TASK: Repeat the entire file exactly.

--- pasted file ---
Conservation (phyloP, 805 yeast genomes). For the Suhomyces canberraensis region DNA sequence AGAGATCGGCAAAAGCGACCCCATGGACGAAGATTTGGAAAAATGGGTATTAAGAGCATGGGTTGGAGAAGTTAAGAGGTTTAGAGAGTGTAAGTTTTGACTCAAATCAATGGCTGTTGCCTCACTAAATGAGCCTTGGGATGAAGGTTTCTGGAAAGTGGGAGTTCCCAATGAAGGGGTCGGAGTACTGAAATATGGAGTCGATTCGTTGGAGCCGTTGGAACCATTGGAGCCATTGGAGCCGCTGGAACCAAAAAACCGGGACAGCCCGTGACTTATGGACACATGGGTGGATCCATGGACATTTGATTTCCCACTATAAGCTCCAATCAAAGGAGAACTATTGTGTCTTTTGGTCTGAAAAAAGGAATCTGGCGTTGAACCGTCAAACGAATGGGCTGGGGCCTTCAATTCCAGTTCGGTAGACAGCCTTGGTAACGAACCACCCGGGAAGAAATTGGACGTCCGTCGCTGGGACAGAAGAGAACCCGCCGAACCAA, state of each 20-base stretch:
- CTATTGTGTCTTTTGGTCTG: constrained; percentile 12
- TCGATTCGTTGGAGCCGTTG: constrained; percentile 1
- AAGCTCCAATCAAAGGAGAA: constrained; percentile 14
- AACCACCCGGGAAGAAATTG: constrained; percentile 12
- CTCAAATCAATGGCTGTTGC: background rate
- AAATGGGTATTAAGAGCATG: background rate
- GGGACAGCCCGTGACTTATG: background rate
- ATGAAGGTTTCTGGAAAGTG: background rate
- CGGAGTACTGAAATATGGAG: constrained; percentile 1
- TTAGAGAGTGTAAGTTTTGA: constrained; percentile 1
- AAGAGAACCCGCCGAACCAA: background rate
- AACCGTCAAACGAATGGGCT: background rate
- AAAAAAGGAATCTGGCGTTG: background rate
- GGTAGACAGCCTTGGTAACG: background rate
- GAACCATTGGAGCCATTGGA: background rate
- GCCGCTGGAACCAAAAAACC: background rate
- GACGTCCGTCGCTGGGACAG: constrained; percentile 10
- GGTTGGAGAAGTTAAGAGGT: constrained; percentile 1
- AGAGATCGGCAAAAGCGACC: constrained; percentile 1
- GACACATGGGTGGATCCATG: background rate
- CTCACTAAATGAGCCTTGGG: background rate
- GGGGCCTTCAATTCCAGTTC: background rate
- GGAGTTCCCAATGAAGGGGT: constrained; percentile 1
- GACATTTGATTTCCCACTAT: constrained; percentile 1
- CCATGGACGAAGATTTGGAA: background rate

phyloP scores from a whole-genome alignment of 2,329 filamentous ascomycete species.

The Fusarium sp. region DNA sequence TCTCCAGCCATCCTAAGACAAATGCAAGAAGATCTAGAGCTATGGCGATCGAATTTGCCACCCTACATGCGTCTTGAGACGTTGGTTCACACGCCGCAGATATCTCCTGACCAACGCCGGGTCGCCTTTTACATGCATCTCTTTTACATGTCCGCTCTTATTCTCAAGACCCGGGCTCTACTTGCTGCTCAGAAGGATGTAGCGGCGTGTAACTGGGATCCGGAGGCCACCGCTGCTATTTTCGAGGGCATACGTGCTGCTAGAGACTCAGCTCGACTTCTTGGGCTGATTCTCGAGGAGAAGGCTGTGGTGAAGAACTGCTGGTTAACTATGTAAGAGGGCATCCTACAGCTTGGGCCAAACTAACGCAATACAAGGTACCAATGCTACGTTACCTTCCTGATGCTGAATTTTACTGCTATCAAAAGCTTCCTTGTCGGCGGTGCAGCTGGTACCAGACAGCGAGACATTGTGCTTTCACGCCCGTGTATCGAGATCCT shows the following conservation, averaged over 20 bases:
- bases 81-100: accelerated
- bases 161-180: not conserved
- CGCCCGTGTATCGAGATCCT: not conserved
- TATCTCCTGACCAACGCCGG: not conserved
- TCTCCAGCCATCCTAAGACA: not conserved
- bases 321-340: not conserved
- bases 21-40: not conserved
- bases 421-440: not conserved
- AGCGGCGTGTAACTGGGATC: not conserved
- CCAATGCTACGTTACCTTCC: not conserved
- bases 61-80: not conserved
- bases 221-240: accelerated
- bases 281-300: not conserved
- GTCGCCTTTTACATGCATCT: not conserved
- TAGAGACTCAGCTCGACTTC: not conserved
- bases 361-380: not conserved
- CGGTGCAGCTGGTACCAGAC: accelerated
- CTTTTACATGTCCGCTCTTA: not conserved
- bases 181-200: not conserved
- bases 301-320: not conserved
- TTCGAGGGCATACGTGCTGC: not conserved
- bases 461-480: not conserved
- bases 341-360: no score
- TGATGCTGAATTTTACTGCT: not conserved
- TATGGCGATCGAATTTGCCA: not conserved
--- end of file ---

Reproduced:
Conservation (phyloP, 805 yeast genomes). For the Suhomyces canberraensis region DNA sequence AGAGATCGGCAAAAGCGACCCCATGGACGAAGATTTGGAAAAATGGGTATTAAGAGCATGGGTTGGAGAAGTTAAGAGGTTTAGAGAGTGTAAGTTTTGACTCAAATCAATGGCTGTTGCCTCACTAAATGAGCCTTGGGATGAAGGTTTCTGGAAAGTGGGAGTTCCCAATGAAGGGGTCGGAGTACTGAAATATGGAGTCGATTCGTTGGAGCCGTTGGAACCATTGGAGCCATTGGAGCCGCTGGAACCAAAAAACCGGGACAGCCCGTGACTTATGGACACATGGGTGGATCCATGGACATTTGATTTCCCACTATAAGCTCCAATCAAAGGAGAACTATTGTGTCTTTTGGTCTGAAAAAAGGAATCTGGCGTTGAACCGTCAAACGAATGGGCTGGGGCCTTCAATTCCAGTTCGGTAGACAGCCTTGGTAACGAACCACCCGGGAAGAAATTGGACGTCCGTCGCTGGGACAGAAGAGAACCCGCCGAACCAA, state of each 20-base stretch:
- CTATTGTGTCTTTTGGTCTG: constrained; percentile 12
- TCGATTCGTTGGAGCCGTTG: constrained; percentile 1
- AAGCTCCAATCAAAGGAGAA: constrained; percentile 14
- AACCACCCGGGAAGAAATTG: constrained; percentile 12
- CTCAAATCAATGGCTGTTGC: background rate
- AAATGGGTATTAAGAGCATG: background rate
- GGGACAGCCCGTGACTTATG: background rate
- ATGAAGGTTTCTGGAAAGTG: background rate
- CGGAGTACTGAAATATGGAG: constrained; percentile 1
- TTAGAGAGTGTAAGTTTTGA: constrained; percentile 1
- AAGAGAACCCGCCGAACCAA: background rate
- AACCGTCAAACGAATGGGCT: background rate
- AAAAAAGGAATCTGGCGTTG: background rate
- GGTAGACAGCCTTGGTAACG: background rate
- GAACCATTGGAGCCATTGGA: background rate
- GCCGCTGGAACCAAAAAACC: background rate
- GACGTCCGTCGCTGGGACAG: constrained; percentile 10
- GGTTGGAGAAGTTAAGAGGT: constrained; percentile 1
- AGAGATCGGCAAAAGCGACC: constrained; percentile 1
- GACACATGGGTGGATCCATG: background rate
- CTCACTAAATGAGCCTTGGG: background rate
- GGGGCCTTCAATTCCAGTTC: background rate
- GGAGTTCCCAATGAAGGGGT: constrained; percentile 1
- GACATTTGATTTCCCACTAT: constrained; percentile 1
- CCATGGACGAAGATTTGGAA: background rate

phyloP scores from a whole-genome alignment of 2,329 filamentous ascomycete species.

The Fusarium sp. region DNA sequence TCTCCAGCCATCCTAAGACAAATGCAAGAAGATCTAGAGCTATGGCGATCGAATTTGCCACCCTACATGCGTCTTGAGACGTTGGTTCACACGCCGCAGATATCTCCTGACCAACGCCGGGTCGCCTTTTACATGCATCTCTTTTACATGTCCGCTCTTATTCTCAAGACCCGGGCTCTACTTGCTGCTCAGAAGGATGTAGCGGCGTGTAACTGGGATCCGGAGGCCACCGCTGCTATTTTCGAGGGCATACGTGCTGCTAGAGACTCAGCTCGACTTCTTGGGCTGATTCTCGAGGAGAAGGCTGTGGTGAAGAACTGCTGGTTAACTATGTAAGAGGGCATCCTACAGCTTGGGCCAAACTAACGCAATACAAGGTACCAATGCTACGTTACCTTCCTGATGCTGAATTTTACTGCTATCAAAAGCTTCCTTGTCGGCGGTGCAGCTGGTACCAGACAGCGAGACATTGTGCTTTCACGCCCGTGTATCGAGATCCT shows the following conservation, averaged over 20 bases:
- bases 81-100: accelerated
- bases 161-180: not conserved
- CGCCCGTGTATCGAGATCCT: not conserved
- TATCTCCTGACCAACGCCGG: not conserved
- TCTCCAGCCATCCTAAGACA: not conserved
- bases 321-340: not conserved
- bases 21-40: not conserved
- bases 421-440: not conserved
- AGCGGCGTGTAACTGGGATC: not conserved
- CCAATGCTACGTTACCTTCC: not conserved
- bases 61-80: not conserved
- bases 221-240: accelerated
- bases 281-300: not conserved
- GTCGCCTTTTACATGCATCT: not conserved
- TAGAGACTCAGCTCGACTTC: not conserved
- bases 361-380: not conserved
- CGGTGCAGCTGGTACCAGAC: accelerated
- CTTTTACATGTCCGCTCTTA: not conserved
- bases 181-200: not conserved
- bases 301-320: not conserved
- TTCGAGGGCATACGTGCTGC: not conserved
- bases 461-480: not conserved
- bases 341-360: no score
- TGATGCTGAATTTTACTGCT: not conserved
- TATGGCGATCGAATTTGCCA: not conserved